"In my observation, China has the ability to devalue yuan completely.... But I don't expect very dramatic depreciation of the yuan," Zhongxia Jin, Executive Director for China at IMF, said here.

China's Central Bank has devalued the yuan by 0.51 percent to 6.56 percent against the dollar, the lowest since March 2011.

Last year, the Washington-based multilateral agency had included renminbi into the special drawing rights (SDR) basket.

Such a move from IMF at a time when the Chinese economy has slowed and has been overtaken by India in terms of growth rate is seen by many experts as a move by the international body to push China for a new set of economic reforms.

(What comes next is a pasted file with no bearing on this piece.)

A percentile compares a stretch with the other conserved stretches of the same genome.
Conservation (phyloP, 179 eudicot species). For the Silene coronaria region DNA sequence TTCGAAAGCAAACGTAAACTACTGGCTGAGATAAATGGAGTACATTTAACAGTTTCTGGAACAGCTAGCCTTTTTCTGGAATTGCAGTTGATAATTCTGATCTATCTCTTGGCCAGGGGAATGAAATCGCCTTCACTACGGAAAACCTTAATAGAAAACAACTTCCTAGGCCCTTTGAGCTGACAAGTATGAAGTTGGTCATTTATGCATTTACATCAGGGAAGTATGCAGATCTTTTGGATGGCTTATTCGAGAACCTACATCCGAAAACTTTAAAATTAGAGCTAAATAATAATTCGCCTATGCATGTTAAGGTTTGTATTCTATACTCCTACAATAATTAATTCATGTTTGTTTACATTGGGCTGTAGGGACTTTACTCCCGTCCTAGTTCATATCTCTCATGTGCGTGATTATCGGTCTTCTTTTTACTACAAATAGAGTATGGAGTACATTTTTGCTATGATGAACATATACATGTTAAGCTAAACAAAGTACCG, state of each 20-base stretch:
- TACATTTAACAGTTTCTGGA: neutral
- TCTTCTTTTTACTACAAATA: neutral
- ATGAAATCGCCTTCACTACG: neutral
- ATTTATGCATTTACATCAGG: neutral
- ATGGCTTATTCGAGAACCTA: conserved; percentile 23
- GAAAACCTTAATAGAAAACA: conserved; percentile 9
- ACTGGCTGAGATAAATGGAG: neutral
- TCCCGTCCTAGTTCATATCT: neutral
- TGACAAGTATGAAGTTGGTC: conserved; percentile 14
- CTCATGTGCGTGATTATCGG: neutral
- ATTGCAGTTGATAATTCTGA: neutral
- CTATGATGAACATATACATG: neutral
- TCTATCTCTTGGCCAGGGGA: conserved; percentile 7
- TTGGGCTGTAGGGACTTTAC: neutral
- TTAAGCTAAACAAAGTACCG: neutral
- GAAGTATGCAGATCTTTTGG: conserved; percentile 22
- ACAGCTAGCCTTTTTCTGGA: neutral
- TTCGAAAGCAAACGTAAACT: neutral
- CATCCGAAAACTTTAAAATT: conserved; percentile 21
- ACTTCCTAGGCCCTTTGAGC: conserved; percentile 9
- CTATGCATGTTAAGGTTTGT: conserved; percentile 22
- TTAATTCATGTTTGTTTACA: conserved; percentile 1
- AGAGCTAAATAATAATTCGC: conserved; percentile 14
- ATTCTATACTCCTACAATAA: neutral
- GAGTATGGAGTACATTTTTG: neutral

China had devalued its currency twice in 2015, which had led to a crash in global equity markets, including India.

"A exchange rate that has been fundamentally determined by the market will be good both for China and the rest of the world," Zhongxia emphasised.

Created by IMF in 1969, SDR is an international reserve asset created to supplement its members' official reserves. It can be exchanged among governments for freely usable currencies in times of need.

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